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Anything but the motorway access

by 14 Jul 2010Mahurangi Club0 comments

Mahurangi River vineyard

Trail-Blazing Vision: The vineyard Shelley Trotter purchased as part of her strategy for promoting a network of Mahurangi and Matakana cycle and walking trails. photograph Mahurangi River Winery

The suggestion has been made before.

That a Mahurangi Club be established where proponents can socialise and discuss life, the Mahurangi, and everything.

And not just at a general-purpose venue, but at some civilised haunt with a bar and hors d’œuvres.

And with the occasional speaker who, after 18 minutes, will leave ‘members’ a little better informed about some area of general or Mahurangi interest, and uplifted and/or entertained.

The success of the launch of the Mahurangi Action Plan at the Mahurangi River Winery suggests the perfect venue. The ambience is warm and the acoustics are conducive to meaningful conversation. And host Shelley Trotter is one of the most motivated daughters of the Mahurangi ever, having bought the winery largely to advance her vision for a network of cycle and walking trails.

Impetus for holding the first Mahurangi Club evening has been provided by the Pūhoi–Wellsford motorway access issue. On Wednesday evening regional councillor Christine Rose will face a Pūhoi public meeting in high dudgeon at the prospect of losing an immediate connection to the planned motorway. This is a lose-lose for Mrs Rose, who has consistently worked to protect the Mahurangi and to advance alternatives to endless motorway construction.

Clearly there will be less development pressure on Mahurangi West if the first motorway access north of Ōrewa is Warkworth. But motorways are not the infrastructure that NZ Transport Agency should be building. Bypasses should of course be built for Warkworth and Wellsford—Warkworth’s could have been built by now, if the agency had cooperated with the district council’s infrastructure manager a decade ago.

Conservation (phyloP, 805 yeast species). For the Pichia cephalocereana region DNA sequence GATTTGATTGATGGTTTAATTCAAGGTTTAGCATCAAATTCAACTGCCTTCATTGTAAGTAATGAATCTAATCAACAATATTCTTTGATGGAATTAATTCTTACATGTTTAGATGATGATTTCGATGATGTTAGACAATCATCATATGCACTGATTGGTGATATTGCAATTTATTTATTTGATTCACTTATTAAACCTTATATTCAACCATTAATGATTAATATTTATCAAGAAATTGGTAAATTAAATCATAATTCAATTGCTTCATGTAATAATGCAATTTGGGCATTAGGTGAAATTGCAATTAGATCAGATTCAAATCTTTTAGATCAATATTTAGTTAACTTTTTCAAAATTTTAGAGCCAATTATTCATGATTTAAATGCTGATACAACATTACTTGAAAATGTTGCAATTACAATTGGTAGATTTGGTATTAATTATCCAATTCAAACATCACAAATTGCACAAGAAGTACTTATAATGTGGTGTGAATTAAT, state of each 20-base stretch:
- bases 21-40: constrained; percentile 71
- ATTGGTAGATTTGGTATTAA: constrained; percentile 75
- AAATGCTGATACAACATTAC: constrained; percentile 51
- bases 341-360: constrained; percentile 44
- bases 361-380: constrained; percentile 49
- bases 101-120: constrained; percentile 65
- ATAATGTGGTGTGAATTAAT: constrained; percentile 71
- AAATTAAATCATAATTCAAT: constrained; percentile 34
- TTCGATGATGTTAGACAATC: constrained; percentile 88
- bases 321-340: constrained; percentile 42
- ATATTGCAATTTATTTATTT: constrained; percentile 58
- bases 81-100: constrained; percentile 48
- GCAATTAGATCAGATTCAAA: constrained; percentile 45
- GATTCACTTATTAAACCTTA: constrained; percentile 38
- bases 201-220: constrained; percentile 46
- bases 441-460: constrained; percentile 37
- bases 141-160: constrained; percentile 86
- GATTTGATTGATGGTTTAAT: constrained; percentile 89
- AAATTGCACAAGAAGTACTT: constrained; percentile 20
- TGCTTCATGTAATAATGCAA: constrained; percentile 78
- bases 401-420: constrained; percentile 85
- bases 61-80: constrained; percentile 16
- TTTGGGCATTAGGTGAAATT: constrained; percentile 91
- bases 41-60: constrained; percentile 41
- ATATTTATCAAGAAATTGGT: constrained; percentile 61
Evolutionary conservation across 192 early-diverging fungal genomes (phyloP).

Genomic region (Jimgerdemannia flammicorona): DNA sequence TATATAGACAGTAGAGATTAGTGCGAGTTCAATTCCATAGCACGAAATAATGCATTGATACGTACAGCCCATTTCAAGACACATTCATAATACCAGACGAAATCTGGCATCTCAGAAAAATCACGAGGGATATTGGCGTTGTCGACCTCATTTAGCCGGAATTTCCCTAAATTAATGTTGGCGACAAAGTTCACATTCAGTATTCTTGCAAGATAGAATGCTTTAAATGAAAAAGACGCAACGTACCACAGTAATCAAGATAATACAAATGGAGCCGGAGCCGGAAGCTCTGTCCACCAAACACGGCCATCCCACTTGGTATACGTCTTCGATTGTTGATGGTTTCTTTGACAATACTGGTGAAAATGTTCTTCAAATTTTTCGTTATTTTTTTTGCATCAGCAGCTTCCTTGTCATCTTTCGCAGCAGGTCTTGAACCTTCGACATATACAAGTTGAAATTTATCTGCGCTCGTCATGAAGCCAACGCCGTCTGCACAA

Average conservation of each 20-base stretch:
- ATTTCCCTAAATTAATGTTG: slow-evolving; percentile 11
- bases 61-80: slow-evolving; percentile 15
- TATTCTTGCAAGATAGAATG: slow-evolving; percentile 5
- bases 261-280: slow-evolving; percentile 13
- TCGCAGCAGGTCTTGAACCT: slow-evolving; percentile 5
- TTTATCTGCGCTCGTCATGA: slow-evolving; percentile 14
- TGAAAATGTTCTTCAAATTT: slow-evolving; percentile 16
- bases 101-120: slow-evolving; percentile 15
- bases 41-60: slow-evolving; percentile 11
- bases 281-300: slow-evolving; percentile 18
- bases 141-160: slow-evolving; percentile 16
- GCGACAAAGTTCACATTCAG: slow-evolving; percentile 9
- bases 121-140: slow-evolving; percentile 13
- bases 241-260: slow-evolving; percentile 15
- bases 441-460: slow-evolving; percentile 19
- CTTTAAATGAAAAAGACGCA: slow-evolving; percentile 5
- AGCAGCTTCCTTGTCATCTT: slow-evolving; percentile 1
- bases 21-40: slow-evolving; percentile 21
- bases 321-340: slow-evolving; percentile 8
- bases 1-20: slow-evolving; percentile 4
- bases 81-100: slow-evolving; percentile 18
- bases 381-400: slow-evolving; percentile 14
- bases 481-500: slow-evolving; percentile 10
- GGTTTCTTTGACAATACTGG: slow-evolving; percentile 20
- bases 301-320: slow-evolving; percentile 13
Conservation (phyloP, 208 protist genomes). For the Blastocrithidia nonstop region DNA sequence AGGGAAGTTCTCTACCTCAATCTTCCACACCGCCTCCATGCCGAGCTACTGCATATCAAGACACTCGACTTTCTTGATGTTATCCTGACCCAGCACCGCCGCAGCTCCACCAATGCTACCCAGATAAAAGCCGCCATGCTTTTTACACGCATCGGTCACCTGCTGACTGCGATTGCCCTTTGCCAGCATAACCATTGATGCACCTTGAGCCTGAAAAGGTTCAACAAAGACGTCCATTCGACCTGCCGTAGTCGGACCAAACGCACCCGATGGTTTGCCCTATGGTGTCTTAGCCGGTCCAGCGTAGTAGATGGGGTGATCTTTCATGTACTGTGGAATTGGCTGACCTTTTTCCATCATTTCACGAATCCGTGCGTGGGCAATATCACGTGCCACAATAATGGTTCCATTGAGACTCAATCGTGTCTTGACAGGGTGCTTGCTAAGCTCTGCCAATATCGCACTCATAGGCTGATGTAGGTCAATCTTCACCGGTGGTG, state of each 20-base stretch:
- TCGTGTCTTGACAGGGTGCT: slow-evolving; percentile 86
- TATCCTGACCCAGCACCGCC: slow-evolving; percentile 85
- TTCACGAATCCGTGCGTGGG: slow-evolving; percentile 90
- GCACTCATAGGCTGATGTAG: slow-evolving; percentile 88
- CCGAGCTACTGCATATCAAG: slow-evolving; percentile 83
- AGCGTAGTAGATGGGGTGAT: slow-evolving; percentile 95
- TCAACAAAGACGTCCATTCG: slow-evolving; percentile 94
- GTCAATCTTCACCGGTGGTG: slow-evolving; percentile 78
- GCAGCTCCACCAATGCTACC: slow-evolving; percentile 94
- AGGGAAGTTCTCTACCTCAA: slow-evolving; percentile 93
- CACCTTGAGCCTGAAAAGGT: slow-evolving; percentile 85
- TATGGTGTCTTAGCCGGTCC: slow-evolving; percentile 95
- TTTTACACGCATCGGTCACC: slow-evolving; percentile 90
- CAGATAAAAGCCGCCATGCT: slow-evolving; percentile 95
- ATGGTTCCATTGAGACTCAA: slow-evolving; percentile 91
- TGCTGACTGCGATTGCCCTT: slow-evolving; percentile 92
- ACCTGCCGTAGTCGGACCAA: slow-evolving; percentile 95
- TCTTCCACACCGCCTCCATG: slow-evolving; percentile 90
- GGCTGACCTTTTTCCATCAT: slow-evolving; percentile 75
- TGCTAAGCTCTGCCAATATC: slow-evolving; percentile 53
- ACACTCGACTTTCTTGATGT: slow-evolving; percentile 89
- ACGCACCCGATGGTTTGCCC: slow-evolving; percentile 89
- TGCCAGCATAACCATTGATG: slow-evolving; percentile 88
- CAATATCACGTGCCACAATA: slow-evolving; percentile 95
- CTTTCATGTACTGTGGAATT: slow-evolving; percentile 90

And the infrastructure that is needed by Northland is of a network of cycle and walking trails. Both for the jobs it would create during the construction years, and the employment that would follow servicing the local and overseas tourists—a tourist industry less-dependant on international aviation.

Andrew Trevelyan, Auckland Museum

Eye of the Designer: Urban designer Andrew Trevelyan is also an Aotearoa and United Kingdom ‍–‍trained watercolour artist. artist Andrew Trevelyan

The subject of the talk at the Mahurangi Club’s first gathering will not be motorway access. The pro-access voices are already so vociferous that nothing would be gained, even if it were titled, say, Urban Design and Motorways. Instead, urban designer and watercolour artist Andrew Trevelyan will speak on another subject: Planning for a Low-Carbon World. Or Do District Plans Plan Anything? Or anything that he thinks will get folks thinking about better ways ways to build towns and cities!

As Rodney District Council’s chief urban designer, Andrew Trevelyan prepared a development design guide. This was a breath of fresh air where examples of better design options were contrasted with same old, same old. So, at Monday’s gathering, there will be no show of hands for and against motorway access—in any event, the ‘club’ is not a decision-making organisation. In fact it is not an organisation, but rather a watering hole for folks fond of the Mahurangi, and an evening to spare to informally discuss their aspirations for her.

So when Christine Rose bravely heads off to the Pūhoi inquisition, she at least will be fortified by an evening among people who appreciate how soundly and tirelessly she works for the Mahurangi, and for the region in its entirity.

All similar lovers of the Mahurangi are welcome.